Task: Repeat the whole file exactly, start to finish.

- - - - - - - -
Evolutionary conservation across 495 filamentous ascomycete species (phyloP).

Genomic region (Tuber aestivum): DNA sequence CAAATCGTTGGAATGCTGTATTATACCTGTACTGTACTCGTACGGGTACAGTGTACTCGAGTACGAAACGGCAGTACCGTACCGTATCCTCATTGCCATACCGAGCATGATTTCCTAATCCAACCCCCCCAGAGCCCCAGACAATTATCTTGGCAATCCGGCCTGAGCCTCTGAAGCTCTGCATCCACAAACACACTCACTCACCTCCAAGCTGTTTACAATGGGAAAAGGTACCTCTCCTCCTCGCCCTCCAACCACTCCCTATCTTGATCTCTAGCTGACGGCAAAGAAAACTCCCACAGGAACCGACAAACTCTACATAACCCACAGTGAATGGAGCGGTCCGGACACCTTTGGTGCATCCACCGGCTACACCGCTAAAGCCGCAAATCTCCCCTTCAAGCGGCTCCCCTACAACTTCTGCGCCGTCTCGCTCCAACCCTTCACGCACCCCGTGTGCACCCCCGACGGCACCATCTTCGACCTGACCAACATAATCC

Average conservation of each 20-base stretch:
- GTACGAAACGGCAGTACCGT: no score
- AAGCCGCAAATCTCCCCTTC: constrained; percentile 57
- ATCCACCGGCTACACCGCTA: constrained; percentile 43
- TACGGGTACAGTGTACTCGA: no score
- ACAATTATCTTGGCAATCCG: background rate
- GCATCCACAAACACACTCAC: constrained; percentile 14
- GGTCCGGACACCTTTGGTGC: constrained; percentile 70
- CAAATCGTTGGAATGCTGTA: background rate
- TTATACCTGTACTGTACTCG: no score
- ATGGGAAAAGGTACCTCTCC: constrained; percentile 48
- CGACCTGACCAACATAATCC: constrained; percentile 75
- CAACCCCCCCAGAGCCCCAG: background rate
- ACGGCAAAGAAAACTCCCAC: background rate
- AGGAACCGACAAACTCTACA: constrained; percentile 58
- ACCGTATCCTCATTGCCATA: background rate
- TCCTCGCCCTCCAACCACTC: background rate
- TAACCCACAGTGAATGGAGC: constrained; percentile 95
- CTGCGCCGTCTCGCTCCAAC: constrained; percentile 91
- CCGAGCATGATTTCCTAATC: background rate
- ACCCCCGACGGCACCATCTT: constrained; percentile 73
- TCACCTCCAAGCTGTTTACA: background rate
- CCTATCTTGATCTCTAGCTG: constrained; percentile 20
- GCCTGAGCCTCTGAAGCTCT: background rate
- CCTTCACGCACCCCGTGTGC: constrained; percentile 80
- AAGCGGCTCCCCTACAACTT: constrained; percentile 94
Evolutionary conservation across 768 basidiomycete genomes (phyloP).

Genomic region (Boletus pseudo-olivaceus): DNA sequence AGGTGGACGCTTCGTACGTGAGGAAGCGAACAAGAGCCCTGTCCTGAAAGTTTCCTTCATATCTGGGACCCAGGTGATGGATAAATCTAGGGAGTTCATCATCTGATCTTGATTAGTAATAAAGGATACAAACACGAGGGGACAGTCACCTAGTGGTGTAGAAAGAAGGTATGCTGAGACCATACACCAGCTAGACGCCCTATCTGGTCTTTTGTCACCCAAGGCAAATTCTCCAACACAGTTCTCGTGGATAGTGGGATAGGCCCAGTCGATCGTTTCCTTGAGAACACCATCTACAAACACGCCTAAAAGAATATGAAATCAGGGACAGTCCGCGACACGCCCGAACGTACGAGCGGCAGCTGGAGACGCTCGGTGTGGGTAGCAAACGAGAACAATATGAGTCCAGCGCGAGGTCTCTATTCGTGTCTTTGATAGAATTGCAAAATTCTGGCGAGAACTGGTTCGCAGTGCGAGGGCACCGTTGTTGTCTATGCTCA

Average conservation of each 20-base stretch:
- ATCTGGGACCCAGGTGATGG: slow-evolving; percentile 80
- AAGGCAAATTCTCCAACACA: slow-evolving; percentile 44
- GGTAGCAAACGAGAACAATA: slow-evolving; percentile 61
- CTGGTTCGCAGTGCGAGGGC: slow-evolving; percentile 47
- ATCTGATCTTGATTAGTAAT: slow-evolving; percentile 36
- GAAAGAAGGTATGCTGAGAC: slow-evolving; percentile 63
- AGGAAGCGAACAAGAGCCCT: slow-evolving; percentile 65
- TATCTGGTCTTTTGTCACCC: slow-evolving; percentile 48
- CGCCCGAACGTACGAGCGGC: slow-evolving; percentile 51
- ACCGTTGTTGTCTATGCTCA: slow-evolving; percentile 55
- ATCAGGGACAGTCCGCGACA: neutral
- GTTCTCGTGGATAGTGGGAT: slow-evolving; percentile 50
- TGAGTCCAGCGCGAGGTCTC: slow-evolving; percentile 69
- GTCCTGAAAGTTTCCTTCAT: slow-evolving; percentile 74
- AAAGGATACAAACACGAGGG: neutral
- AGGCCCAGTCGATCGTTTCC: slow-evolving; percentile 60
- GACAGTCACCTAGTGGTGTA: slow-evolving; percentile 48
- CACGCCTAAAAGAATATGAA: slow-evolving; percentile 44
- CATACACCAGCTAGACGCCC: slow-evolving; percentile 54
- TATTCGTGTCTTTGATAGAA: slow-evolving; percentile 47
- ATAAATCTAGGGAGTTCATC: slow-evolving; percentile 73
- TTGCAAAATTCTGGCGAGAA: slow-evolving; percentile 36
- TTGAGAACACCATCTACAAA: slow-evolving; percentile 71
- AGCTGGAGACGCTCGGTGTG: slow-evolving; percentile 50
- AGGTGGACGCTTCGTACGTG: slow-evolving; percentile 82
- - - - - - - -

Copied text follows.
Evolutionary conservation across 495 filamentous ascomycete species (phyloP).

Genomic region (Tuber aestivum): DNA sequence CAAATCGTTGGAATGCTGTATTATACCTGTACTGTACTCGTACGGGTACAGTGTACTCGAGTACGAAACGGCAGTACCGTACCGTATCCTCATTGCCATACCGAGCATGATTTCCTAATCCAACCCCCCCAGAGCCCCAGACAATTATCTTGGCAATCCGGCCTGAGCCTCTGAAGCTCTGCATCCACAAACACACTCACTCACCTCCAAGCTGTTTACAATGGGAAAAGGTACCTCTCCTCCTCGCCCTCCAACCACTCCCTATCTTGATCTCTAGCTGACGGCAAAGAAAACTCCCACAGGAACCGACAAACTCTACATAACCCACAGTGAATGGAGCGGTCCGGACACCTTTGGTGCATCCACCGGCTACACCGCTAAAGCCGCAAATCTCCCCTTCAAGCGGCTCCCCTACAACTTCTGCGCCGTCTCGCTCCAACCCTTCACGCACCCCGTGTGCACCCCCGACGGCACCATCTTCGACCTGACCAACATAATCC

Average conservation of each 20-base stretch:
- GTACGAAACGGCAGTACCGT: no score
- AAGCCGCAAATCTCCCCTTC: constrained; percentile 57
- ATCCACCGGCTACACCGCTA: constrained; percentile 43
- TACGGGTACAGTGTACTCGA: no score
- ACAATTATCTTGGCAATCCG: background rate
- GCATCCACAAACACACTCAC: constrained; percentile 14
- GGTCCGGACACCTTTGGTGC: constrained; percentile 70
- CAAATCGTTGGAATGCTGTA: background rate
- TTATACCTGTACTGTACTCG: no score
- ATGGGAAAAGGTACCTCTCC: constrained; percentile 48
- CGACCTGACCAACATAATCC: constrained; percentile 75
- CAACCCCCCCAGAGCCCCAG: background rate
- ACGGCAAAGAAAACTCCCAC: background rate
- AGGAACCGACAAACTCTACA: constrained; percentile 58
- ACCGTATCCTCATTGCCATA: background rate
- TCCTCGCCCTCCAACCACTC: background rate
- TAACCCACAGTGAATGGAGC: constrained; percentile 95
- CTGCGCCGTCTCGCTCCAAC: constrained; percentile 91
- CCGAGCATGATTTCCTAATC: background rate
- ACCCCCGACGGCACCATCTT: constrained; percentile 73
- TCACCTCCAAGCTGTTTACA: background rate
- CCTATCTTGATCTCTAGCTG: constrained; percentile 20
- GCCTGAGCCTCTGAAGCTCT: background rate
- CCTTCACGCACCCCGTGTGC: constrained; percentile 80
- AAGCGGCTCCCCTACAACTT: constrained; percentile 94
Evolutionary conservation across 768 basidiomycete genomes (phyloP).

Genomic region (Boletus pseudo-olivaceus): DNA sequence AGGTGGACGCTTCGTACGTGAGGAAGCGAACAAGAGCCCTGTCCTGAAAGTTTCCTTCATATCTGGGACCCAGGTGATGGATAAATCTAGGGAGTTCATCATCTGATCTTGATTAGTAATAAAGGATACAAACACGAGGGGACAGTCACCTAGTGGTGTAGAAAGAAGGTATGCTGAGACCATACACCAGCTAGACGCCCTATCTGGTCTTTTGTCACCCAAGGCAAATTCTCCAACACAGTTCTCGTGGATAGTGGGATAGGCCCAGTCGATCGTTTCCTTGAGAACACCATCTACAAACACGCCTAAAAGAATATGAAATCAGGGACAGTCCGCGACACGCCCGAACGTACGAGCGGCAGCTGGAGACGCTCGGTGTGGGTAGCAAACGAGAACAATATGAGTCCAGCGCGAGGTCTCTATTCGTGTCTTTGATAGAATTGCAAAATTCTGGCGAGAACTGGTTCGCAGTGCGAGGGCACCGTTGTTGTCTATGCTCA

Average conservation of each 20-base stretch:
- ATCTGGGACCCAGGTGATGG: slow-evolving; percentile 80
- AAGGCAAATTCTCCAACACA: slow-evolving; percentile 44
- GGTAGCAAACGAGAACAATA: slow-evolving; percentile 61
- CTGGTTCGCAGTGCGAGGGC: slow-evolving; percentile 47
- ATCTGATCTTGATTAGTAAT: slow-evolving; percentile 36
- GAAAGAAGGTATGCTGAGAC: slow-evolving; percentile 63
- AGGAAGCGAACAAGAGCCCT: slow-evolving; percentile 65
- TATCTGGTCTTTTGTCACCC: slow-evolving; percentile 48
- CGCCCGAACGTACGAGCGGC: slow-evolving; percentile 51
- ACCGTTGTTGTCTATGCTCA: slow-evolving; percentile 55
- ATCAGGGACAGTCCGCGACA: neutral
- GTTCTCGTGGATAGTGGGAT: slow-evolving; percentile 50
- TGAGTCCAGCGCGAGGTCTC: slow-evolving; percentile 69
- GTCCTGAAAGTTTCCTTCAT: slow-evolving; percentile 74
- AAAGGATACAAACACGAGGG: neutral
- AGGCCCAGTCGATCGTTTCC: slow-evolving; percentile 60
- GACAGTCACCTAGTGGTGTA: slow-evolving; percentile 48
- CACGCCTAAAAGAATATGAA: slow-evolving; percentile 44
- CATACACCAGCTAGACGCCC: slow-evolving; percentile 54
- TATTCGTGTCTTTGATAGAA: slow-evolving; percentile 47
- ATAAATCTAGGGAGTTCATC: slow-evolving; percentile 73
- TTGCAAAATTCTGGCGAGAA: slow-evolving; percentile 36
- TTGAGAACACCATCTACAAA: slow-evolving; percentile 71
- AGCTGGAGACGCTCGGTGTG: slow-evolving; percentile 50
- AGGTGGACGCTTCGTACGTG: slow-evolving; percentile 82